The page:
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There’s a long history of scientists and inventors who experimented on themselves. Back in 1998, Professor Kevin Warwick at the University of Cybernetics in Reading, UK, had a silicon chip implanted under his skin. It had an RFID tag attached to it and sent radio signals to different devices all over the campus. Warwick could be tracked everywhere he went, doors opened seemingly miraculously as he approached, and lights switched on in labs. The simple processes of his day-to-day life were controlled by the technology inside his body.

Guest blog from Carey Blunt, Fujitsu.

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That’s not something I’m tempted to do to myself. And if you look up other scientists from history who used their bodies to test hypotheses, it can be pretty scary reading. But, the reason they did that kind of work is easy to understand. If you’re going to convince people that your ideas are right, then what better way to do it by putting yourself at risk.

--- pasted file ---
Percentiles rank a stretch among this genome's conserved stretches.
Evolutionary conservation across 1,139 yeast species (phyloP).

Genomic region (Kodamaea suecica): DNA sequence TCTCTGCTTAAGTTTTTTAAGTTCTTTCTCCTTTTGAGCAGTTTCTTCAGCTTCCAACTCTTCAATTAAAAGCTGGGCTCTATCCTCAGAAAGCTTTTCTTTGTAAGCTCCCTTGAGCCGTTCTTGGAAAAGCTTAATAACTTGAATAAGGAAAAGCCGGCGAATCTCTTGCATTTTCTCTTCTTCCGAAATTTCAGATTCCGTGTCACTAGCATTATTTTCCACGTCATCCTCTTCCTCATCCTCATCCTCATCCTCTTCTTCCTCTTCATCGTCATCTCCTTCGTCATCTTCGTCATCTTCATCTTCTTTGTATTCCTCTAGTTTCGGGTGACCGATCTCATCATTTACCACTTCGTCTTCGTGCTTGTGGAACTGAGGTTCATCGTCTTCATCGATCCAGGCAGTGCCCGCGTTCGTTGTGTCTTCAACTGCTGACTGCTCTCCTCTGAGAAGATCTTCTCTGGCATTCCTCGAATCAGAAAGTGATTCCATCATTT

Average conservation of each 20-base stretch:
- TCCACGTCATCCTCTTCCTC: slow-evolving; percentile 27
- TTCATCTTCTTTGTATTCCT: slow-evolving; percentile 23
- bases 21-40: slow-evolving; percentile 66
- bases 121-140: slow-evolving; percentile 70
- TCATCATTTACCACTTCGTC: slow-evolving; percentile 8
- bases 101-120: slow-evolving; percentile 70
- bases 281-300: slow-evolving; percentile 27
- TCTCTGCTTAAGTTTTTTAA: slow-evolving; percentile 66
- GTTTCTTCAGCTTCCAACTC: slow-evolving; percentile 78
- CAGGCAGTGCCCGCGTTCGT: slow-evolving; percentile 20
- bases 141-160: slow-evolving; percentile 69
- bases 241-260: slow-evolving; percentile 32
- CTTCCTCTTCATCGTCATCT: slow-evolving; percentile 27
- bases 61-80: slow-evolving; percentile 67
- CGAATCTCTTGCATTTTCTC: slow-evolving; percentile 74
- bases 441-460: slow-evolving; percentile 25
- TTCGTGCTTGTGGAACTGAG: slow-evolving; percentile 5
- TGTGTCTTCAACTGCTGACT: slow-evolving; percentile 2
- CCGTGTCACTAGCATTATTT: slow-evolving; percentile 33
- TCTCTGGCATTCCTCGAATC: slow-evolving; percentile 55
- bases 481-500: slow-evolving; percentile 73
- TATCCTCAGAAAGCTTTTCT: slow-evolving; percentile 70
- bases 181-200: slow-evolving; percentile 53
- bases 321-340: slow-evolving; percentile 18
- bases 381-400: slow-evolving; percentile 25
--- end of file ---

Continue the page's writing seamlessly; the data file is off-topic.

OK, so implementing ServiceNow wasn’t a risky venture. At Fujitsu, we knew it was the right thing to do. But, we wanted to prove that the benefits it promised could be realized across a complex, global enterprise that was seeking to be at the cutting edge of both technology and business practice. We did it. It’s how we can eat, sleep and breathe ServiceNow: because it’s made us a better company. Better able to serve our customers. And more knowledgeable and experienced in its implementation. Yes, we made some mistakes, we hit some problems, but they made us even more skilled at making ServiceNow work for our customers.

And it’s not just all about ITSM. Sure, we use ServiceNow for Fujitsu’s own internal IT Service Desk function but we’ve also implemented it for our internal HR Case Management, Facilities Management, Risk and Compliance Assurance. In total, 30,000 internal end-users will benefit from it. Imagine that! A single point of self service for all those functions. We also have plans to add others on top. Many of our customers tell us that, while they recognize the power of the approach, they struggle to break away from the ITSM services they’re used to providing and into non-ITSM services like the ones I mentioned. Now, I can show them how we’ve done it for our own services, which means we’re very qualified to help them follow the same path.

The story is a fascinating one – and not just for me – but for all companies seeking to make the most of the opportunity that ServiceNow represents. My break-out session at Knowledge17 at 9am on Thursday 11th May will reveal all. When I’m not eating, or sleeping, I’m talking about ServiceNow (the breathing is constant, luckily!), so come and hear the story, and check out that I’m still a normal person!